By Verna Griffin-Tabor
and Nirvana Habash
The collective notion that women should have the right to vote came together at Seneca Falls, New York in 1848. 72 years later, this came to life as the 19th Amendment to the United State’s Constitution. The Amendment, passed on August 26th, was a contentious piece of legislation, presented in front of an all-male Congress. Even among a storm of opposition, many brave, tenacious and unflappable women would not accept the oppressive beliefs and fears limiting their basic rights!
It is upon those suffragettes’ shoulders that we stand today.
Their courage and passion continues to inspire all of us who are committed to the movement for all people—all around the globe— to have basic human rights and the freedom to live peacefully.
There isn’t a woman in the world that doesn’t some time during her daily routine plan for her safety in some fashion; needing to make decisions that would protect her from being sexually assaulted!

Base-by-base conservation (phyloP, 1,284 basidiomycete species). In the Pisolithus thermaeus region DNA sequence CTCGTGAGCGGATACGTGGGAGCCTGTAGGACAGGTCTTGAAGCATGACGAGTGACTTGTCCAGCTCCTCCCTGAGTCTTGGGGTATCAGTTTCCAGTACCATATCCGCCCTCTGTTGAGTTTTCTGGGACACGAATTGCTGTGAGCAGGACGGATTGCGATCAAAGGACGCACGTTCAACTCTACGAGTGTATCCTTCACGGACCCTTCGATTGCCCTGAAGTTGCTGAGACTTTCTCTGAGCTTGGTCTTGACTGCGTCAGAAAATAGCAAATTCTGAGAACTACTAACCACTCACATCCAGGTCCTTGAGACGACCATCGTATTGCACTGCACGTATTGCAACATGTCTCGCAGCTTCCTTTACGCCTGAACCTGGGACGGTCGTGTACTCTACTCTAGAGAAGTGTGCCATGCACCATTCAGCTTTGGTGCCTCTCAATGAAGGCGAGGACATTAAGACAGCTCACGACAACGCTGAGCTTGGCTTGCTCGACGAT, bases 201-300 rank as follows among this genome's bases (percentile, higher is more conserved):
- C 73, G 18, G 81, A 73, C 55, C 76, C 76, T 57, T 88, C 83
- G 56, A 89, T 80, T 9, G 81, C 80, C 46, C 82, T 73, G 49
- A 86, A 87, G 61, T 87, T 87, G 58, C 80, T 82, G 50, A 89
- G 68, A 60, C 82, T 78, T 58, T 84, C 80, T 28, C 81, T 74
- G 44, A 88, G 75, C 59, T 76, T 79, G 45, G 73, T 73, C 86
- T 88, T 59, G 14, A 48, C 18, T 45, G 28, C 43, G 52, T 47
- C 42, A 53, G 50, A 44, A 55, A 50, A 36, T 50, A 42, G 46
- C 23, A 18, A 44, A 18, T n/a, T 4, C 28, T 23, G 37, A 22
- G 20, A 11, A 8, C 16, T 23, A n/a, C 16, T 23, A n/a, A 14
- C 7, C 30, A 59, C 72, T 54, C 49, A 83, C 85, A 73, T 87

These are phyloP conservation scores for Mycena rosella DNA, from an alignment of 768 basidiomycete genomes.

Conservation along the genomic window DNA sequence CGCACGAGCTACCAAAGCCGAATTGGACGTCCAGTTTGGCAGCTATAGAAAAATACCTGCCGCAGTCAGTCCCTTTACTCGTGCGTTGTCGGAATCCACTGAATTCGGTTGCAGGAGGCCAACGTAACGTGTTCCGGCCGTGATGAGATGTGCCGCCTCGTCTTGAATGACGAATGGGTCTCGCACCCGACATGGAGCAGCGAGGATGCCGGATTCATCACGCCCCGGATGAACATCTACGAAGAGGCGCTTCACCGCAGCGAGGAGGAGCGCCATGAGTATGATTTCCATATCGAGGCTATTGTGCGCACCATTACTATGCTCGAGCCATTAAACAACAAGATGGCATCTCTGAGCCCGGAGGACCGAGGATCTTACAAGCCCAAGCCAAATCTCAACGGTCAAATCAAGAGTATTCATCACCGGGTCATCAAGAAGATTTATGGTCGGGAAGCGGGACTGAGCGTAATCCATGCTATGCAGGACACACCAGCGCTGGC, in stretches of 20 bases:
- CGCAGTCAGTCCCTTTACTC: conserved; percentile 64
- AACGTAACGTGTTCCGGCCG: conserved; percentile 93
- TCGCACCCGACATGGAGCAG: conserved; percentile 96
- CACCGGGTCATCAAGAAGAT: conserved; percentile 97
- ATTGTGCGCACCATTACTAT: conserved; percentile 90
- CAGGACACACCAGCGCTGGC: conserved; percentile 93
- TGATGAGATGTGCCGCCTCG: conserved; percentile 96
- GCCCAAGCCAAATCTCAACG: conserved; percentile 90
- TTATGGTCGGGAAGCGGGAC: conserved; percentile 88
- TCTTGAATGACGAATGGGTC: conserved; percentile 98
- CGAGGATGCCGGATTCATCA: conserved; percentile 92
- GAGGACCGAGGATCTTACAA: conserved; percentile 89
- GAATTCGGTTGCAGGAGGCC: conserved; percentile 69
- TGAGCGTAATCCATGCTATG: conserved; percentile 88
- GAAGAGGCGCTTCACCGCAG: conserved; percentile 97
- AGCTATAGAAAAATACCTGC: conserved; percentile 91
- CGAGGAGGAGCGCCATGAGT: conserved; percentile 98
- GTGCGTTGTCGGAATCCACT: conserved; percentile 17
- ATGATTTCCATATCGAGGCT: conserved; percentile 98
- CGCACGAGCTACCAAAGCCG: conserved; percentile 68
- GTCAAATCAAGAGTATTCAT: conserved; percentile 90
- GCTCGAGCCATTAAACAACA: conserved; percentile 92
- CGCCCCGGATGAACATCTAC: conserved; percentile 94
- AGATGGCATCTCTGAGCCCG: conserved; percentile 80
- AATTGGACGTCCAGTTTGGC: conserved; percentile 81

Questions like “what was she wearing” and “what she was drinking” perpetuate victim blaming, a conditioned way of thinking that propagates rape culture. Rather, the question should be framed as “how is it possible that we live in a world in which another human being chooses to demean and humiliate and violate another with such degradation?”
This must stop— and at CCS we know it CAN be stopped. Violence is a learned behavior and can be changed. Everyone can do their part large or small.
Let’s honor Women’s Suffrage Day by getting involved, educating ourselves and by speaking up when we see the violence in our families, friendships and communities.
“We cannot all succeed when half of us are held back.”
-Malala Yousafzai, Activist for Education and Human Rights for Girls and Women